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Why Inventors die poor & Copycats get rich


Why Inventors Die Poor and Copycats Get Rich

Often when I hear someone talk about a new business idea they’ll talk about this innovative new idea that is going to solve a big problem and change the world.

…and my heart sinks!

I have an important tip for you…

If you have a look around, most profitable businesses are just rehashes of businesses that already exist.

They just find a way to put a different spin on it or do a better job of it.

Inventors don’t make it Rich

You see… Inventors are not usually the ones that make money out of a new idea or business sector…

It’s the copycats that come in after the water has been tested and the market is mature who actually make the money.

History is littered with examples of this, Thomas Edison, Nikola Tesla, the Wright Brothers.

A more modern day one that sticks in my mind is Dan Bricklin… you’ve probably never heard of him, but in 1979 he invented the Spreadsheet (called “Visicalc”).

Yet it was Microsoft that took the idea on and made the fortune from their “Excel” software.

Why?

There are a number of reasons why I believe this is the case.

Firstly it takes time for a new market to develop… for people to discover and learn about new products, for that new product to become the “social norm” and for people to desire to actually own it.

Secondly, the types of people that actually come up with these innovations, the inventors, are not usually the type of people that understand how to build a business and how to scale & systemize it.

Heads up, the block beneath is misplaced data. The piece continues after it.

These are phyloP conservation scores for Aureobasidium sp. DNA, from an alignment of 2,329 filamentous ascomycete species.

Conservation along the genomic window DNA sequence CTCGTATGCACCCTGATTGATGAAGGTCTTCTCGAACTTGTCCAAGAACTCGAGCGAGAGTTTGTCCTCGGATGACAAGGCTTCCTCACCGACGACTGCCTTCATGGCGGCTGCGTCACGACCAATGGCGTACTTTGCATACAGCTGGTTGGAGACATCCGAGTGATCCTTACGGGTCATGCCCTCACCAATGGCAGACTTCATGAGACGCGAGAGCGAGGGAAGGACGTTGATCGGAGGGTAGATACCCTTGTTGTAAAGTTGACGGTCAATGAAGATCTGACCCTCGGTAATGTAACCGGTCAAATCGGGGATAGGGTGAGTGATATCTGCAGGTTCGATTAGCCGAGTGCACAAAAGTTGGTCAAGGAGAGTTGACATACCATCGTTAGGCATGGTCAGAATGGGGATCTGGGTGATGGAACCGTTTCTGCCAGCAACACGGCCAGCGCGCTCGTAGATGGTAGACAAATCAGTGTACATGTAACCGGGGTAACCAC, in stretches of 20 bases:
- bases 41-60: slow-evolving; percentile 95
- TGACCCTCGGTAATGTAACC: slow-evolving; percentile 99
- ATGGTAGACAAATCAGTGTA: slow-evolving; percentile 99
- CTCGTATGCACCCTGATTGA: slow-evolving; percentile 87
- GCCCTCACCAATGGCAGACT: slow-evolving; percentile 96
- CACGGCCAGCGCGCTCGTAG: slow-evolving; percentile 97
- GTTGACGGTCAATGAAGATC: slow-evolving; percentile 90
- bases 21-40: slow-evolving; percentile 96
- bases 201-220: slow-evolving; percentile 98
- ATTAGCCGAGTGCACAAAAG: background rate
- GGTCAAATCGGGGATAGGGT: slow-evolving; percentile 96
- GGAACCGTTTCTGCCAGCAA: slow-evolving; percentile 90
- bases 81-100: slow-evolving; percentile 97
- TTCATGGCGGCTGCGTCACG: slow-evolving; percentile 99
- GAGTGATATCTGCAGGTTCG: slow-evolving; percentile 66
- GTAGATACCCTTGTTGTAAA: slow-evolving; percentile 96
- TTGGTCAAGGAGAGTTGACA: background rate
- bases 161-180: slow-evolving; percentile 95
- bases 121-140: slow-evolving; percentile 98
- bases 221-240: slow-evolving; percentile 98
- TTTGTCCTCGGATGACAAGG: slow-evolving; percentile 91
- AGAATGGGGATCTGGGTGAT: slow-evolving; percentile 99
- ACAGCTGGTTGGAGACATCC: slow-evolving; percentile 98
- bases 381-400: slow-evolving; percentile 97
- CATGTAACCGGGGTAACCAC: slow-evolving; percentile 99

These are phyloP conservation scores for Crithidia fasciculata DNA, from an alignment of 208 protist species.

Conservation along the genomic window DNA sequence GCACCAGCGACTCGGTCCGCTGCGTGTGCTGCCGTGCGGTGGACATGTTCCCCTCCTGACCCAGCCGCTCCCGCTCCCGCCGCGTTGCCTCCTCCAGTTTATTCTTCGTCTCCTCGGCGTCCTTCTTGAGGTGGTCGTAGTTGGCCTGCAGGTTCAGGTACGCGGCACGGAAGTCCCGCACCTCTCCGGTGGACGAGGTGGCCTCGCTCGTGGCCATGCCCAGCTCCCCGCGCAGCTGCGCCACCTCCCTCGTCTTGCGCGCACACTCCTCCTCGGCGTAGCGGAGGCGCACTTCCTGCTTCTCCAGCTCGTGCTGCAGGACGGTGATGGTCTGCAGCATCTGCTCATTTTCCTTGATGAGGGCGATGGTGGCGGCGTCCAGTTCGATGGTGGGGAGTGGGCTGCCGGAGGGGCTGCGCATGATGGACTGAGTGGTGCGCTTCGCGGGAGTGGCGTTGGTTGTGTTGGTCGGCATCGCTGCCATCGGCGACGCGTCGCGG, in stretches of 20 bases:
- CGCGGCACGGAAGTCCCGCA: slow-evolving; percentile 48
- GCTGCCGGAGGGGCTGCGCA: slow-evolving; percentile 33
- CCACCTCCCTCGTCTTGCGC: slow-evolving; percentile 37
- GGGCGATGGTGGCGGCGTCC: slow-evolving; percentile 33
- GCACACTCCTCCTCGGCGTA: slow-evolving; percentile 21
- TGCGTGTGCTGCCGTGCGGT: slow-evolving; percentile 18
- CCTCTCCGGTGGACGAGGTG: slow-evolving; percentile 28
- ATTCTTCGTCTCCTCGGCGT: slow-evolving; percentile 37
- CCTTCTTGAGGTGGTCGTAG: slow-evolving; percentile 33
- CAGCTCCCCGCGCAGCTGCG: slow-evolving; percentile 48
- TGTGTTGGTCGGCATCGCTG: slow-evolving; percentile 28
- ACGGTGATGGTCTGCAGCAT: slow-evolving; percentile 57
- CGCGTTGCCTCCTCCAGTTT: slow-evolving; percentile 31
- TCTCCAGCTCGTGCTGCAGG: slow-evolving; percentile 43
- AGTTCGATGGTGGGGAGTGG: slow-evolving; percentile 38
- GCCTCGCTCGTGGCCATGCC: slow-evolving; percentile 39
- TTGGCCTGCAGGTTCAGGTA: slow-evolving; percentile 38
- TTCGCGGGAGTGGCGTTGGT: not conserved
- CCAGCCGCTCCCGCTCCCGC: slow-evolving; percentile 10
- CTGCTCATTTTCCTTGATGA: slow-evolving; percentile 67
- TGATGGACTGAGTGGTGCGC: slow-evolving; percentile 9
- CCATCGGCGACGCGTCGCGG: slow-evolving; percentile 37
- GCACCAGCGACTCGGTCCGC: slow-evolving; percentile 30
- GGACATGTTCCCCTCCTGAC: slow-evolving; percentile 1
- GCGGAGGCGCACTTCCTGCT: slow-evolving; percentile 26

Finally, it takes some serious time and money investment to bring a brand new product to market… research and development, testing, marketing etc.

All this can take years and plenty of investment which is why you usually see a large corporation taking over the project from a humble inventor who has run out of time and money.

Of course there are exceptions to the rule and some innovative products just hit that sweet spot with the market and are an overnight success, but then there is usually a different problem altogether with meeting demand for the product.

So… the moral of the story?

The advice I always give out to entrepreneurs aspiring to start their own business is DO NOT try to reinvent the wheel!

Take something that is ALREADY selling in an ESTABLISHED market, create your own version of it and ADD VALUE

  • Give it a new twist or angle
  • Make it work better
  • Provide more benefits to the customer
  • Give customers a reason to buy it from you and not someone else.

That way you make sure there is already a market out there with people wanting to buy your product.

In other words… be a COPYCAT.

A BIG side effect of entering into an established market is there are other entrepreneurs you can connect with.

The choice is yours…

You can try and navigate this process on your own, wasting a lot of time and money on trial and error…

Or you can find people who have done it before, find mentors, let them help you and learn from their experience.

If you take on board this one piece of advice you will have a massive head start in business.

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